There’s a good chance, that you may never bake this bread.  And that’s ok (although I do recommend that someday, if you eat bread, that you give bread baking a try).  What I really want, is to demonstrate that the art of eating well does not have to be hindered by a tight budget.  That the experience of enjoying a truly delicious meal is not only for the privileged.  Although it will take you time and some extra thought, it can happen.  I have truly enjoyed writing this series and I hope it can be of use to you.

If you find yourselves having a frugal food moment and want to share it, use the hashtag #frugalfood and tag @keepingwillow on Instagram and Twitter.  I would love to see what kind of culinary nonsense you guys are up to.

With that I give you this recipe and some photos of a large loaf of bread that didn’t last us more than 24 hours.


Braided Challah Bread [Frugal Food Series | Tip 10: Grains] // Keeping WillowBraided Challah Bread [Frugal Food Series | Tip 10: Grains] // Keeping WillowBraided Challah Bread [Frugal Food Series | Tip 10: Grains] // Keeping WillowBraided Challah Bread [Frugal Food Series | Tip 10: Grains] // Keeping WillowBraided Challah Bread [Frugal Food Series | Tip 10: Grains] // Keeping WillowBraided Challah Bread [Frugal Food Series | Tip 10: Grains] // Keeping WillowBraided Challah Bread [Frugal Food Series | Tip 10: Grains] // Keeping WillowBraided Challah Bread [Frugal Food Series | Tip 10: Grains] // Keeping WillowBraided Challah Bread [Frugal Food Series | Tip 10: Grains] // Keeping WillowBraided Challah Bread [Frugal Food Series | Tip 10: Grains] // Keeping WillowBraided Challah Bread [Frugal Food Series | Tip 10: Grains] // Keeping WillowBraided Challah Bread [Frugal Food Series | Tip 10: Grains] // Keeping WillowBraided Challah Bread [Frugal Food Series | Tip 10: Grains] // Keeping WillowBraided Challah Bread [Frugal Food Series | Tip 10: Grains] // Keeping Willow

Whole Wheat Challah Bread

10 g active dry yeast (2 tsp)
1 cup warm water (like almost hot)
304 g bread flour + extra for kneading and dusting (2 cups +)
232 g whole wheat flour (2 cups)
14 g salt (2 tsp)
58 g sugar (1/4 cup)
2 large eggs + 1 egg yolk (keep the egg white for the egg wash)
1/4 cup pure (not extra virgin) olive oil, or another mild flavored oil like canola or vegetable
Corn meal for dusting or parchment paper.

1. Turn the light on in your oven (this will be a warm enough place to proof your dough).  In a small bowl or measuring cup, combine the water and yeast along with a big pinch of sugar and dissolve.  Allow to sit while you prep the other ingredients, or at least 5 minutes.  If by 5 minutes there is not a bubbly foam on top, your yeast is probably too old and is dead.
2. In a large bowl, combine your dry ingredients (the flours, sugar and salt) and whisk together with a fork until combined.  Make a well in the center.
3.  Add your eggs, egg yolk and oil into the well.  Whisk the eggs with a little bit of the flour until the eggs have been completely combined.
4.  Pour the yeast mixture over the eggs and with your fork slowly incorporate the flour into the liquid.  Once all the ingredients are almost completely combined, it is ready for kneading.
5. Pour the dough onto a clean, floured surface and knead any remaining flour into the dough.  Once you have a workable ball, begin kneading for 10 minutes.  You will need to continue to add flour if the dough becomes too sticky and sticks to your hands or work surface.  The dough should be fairly round and firm by the time you’re done.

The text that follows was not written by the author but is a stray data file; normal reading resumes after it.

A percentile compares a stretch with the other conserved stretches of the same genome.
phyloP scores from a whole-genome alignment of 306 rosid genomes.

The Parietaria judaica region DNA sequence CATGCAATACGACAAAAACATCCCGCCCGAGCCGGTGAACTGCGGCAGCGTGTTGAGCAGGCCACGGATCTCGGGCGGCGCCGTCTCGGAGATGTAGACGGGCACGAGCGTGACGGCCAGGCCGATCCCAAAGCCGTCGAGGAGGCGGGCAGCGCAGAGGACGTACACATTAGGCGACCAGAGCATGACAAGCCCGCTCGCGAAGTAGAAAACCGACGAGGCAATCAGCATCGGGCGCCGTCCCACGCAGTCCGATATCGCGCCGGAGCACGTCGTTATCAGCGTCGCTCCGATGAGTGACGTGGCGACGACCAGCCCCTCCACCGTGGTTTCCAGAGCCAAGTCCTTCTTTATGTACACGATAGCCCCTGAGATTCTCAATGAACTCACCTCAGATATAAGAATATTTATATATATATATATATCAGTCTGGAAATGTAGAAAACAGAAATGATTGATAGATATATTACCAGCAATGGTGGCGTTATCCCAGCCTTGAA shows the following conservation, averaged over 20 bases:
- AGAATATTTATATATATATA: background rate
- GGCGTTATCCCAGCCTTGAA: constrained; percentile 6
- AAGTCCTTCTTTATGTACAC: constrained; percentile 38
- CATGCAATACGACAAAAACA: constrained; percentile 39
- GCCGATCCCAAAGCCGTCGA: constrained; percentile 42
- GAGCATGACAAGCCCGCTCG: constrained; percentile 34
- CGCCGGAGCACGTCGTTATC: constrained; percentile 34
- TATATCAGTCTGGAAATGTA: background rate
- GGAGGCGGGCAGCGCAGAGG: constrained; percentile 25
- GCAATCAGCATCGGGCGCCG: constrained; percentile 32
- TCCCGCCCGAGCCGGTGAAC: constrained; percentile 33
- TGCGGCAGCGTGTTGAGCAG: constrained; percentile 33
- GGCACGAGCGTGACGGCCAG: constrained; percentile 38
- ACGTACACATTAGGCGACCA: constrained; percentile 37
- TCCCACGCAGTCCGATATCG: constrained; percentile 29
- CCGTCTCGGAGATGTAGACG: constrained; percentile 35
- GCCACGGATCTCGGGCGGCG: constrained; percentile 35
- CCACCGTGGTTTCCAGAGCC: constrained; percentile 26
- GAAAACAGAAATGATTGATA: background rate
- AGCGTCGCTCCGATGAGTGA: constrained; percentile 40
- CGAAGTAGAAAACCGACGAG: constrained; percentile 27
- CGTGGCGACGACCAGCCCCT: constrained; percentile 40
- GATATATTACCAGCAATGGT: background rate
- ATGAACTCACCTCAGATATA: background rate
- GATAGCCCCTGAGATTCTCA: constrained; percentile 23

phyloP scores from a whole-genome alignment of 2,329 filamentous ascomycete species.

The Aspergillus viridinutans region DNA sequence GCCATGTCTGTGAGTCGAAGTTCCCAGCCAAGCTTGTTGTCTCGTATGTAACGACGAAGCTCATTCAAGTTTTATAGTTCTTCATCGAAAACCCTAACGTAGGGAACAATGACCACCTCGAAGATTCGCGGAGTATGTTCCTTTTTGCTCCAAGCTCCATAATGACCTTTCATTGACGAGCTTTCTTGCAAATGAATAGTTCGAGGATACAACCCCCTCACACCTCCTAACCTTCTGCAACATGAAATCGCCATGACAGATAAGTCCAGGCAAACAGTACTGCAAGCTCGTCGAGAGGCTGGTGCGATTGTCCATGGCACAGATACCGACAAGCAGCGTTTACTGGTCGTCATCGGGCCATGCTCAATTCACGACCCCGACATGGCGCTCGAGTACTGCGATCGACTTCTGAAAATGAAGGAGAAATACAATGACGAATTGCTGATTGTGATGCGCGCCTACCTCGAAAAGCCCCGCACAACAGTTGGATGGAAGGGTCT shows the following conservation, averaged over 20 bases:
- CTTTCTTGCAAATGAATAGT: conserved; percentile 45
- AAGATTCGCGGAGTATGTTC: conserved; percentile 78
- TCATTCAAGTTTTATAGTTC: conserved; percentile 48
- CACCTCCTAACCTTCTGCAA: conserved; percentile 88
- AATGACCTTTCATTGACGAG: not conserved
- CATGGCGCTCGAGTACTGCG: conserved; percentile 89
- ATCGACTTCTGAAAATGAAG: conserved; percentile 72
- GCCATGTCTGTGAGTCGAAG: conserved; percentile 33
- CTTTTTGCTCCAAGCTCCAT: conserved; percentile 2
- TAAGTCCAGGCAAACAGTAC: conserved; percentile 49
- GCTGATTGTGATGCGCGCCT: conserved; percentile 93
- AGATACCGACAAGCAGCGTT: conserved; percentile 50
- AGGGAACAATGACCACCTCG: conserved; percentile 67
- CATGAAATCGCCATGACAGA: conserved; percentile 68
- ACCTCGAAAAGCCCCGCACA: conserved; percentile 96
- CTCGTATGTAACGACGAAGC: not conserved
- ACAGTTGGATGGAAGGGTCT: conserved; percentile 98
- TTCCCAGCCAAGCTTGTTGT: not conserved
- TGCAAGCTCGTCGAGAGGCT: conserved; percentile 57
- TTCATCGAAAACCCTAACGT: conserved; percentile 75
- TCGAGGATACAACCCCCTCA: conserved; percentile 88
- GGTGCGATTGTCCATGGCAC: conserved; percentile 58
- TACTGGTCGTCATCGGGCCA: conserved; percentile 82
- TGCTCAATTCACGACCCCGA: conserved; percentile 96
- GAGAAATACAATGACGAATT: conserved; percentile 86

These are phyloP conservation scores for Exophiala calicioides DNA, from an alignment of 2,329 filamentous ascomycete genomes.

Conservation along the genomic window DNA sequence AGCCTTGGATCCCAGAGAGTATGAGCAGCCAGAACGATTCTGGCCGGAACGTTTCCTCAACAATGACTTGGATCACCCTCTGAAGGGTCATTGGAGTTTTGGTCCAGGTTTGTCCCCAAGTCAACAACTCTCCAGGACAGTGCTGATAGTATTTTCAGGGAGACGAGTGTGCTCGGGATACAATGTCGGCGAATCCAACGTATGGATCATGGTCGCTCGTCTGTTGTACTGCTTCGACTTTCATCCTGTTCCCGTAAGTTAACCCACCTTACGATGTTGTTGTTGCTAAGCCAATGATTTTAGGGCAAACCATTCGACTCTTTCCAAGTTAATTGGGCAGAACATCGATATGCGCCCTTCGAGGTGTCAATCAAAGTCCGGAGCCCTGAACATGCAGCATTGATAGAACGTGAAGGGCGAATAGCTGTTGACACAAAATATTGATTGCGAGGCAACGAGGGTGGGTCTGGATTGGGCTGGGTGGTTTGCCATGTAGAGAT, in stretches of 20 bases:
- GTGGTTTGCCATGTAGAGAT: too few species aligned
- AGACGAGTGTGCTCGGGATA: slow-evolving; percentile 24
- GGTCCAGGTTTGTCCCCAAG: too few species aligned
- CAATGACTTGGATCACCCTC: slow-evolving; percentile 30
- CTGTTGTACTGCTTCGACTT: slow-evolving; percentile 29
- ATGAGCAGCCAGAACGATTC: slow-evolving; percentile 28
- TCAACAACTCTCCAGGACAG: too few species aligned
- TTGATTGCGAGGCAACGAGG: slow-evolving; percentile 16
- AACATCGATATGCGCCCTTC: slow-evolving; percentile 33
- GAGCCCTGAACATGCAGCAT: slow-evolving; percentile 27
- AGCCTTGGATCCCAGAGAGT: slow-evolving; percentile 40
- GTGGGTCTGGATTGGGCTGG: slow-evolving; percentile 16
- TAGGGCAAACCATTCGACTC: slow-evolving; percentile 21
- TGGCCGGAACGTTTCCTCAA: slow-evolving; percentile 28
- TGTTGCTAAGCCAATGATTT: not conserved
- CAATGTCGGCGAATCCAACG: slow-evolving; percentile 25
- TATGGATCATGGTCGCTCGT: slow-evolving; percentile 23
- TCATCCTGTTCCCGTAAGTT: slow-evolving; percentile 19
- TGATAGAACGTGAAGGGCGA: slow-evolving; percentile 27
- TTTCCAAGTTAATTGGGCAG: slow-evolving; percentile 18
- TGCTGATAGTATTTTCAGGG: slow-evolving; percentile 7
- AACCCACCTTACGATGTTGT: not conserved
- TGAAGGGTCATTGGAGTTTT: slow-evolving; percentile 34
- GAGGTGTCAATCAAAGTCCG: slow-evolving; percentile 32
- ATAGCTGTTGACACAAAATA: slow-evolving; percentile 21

6. In a large bowl, pour a small drop of oil. Put the dough in the bowl and flip once to coat the surface of the dough. Cover in plastic wrap and place in your oven.  (Which is off and has the light on.  If your light is burned out or something, I find turning your oven on at 170 and just setting the bowl on top of the oven is warm enough as well).  Allow to sit and proof until doubled in size, about 2 hours.
7. Take the dough out of the oven and punch down to remove any built up gas.  If you have a food scale, weigh your dough and divide it into 6 equal pieces.  If you don’t have a scale, just do your best to cut 6 equal pieces.  Roll each piece into a ball by cupping your hands around the dough and dragging it across your work surface in a circular motion.  This step will help you roll out even pieces to braid with.
8. Roll each ball into a 16-18″ rope. Start with your fingers together, and begin to roll.  Spread your fingers as you roll to begin bringing your dough outward.  Combine the ropes at the top to begin your braid.  The trick is to take the outside rope and go over two, under one and then over two.  Then take the next rope on the outside and do the same thing.  Repeat until you have a braided loaf.  Tuck the ends of your braided loaf underneath itself.  Place on a cutting board that has been generously dusted with corn meal or a baking sheet with parchment paper, cover with a damp cloth and let rise for 1 hour in the oven.
9. 10 minutes before you are ready to bake the loaf, take the dough out of the oven and turn it up to 350F.  Brush the dough with your egg white.  If you are using cornmeal, dust a baking sheet with corn meal and slide your dough off your cutting board and onto the baking sheet.  Bake for 30-35 minutes, rotating halfway through.  Allow bread to cool on a wire rack.  Cut yourself a piece while the bread is still warm.  Yum!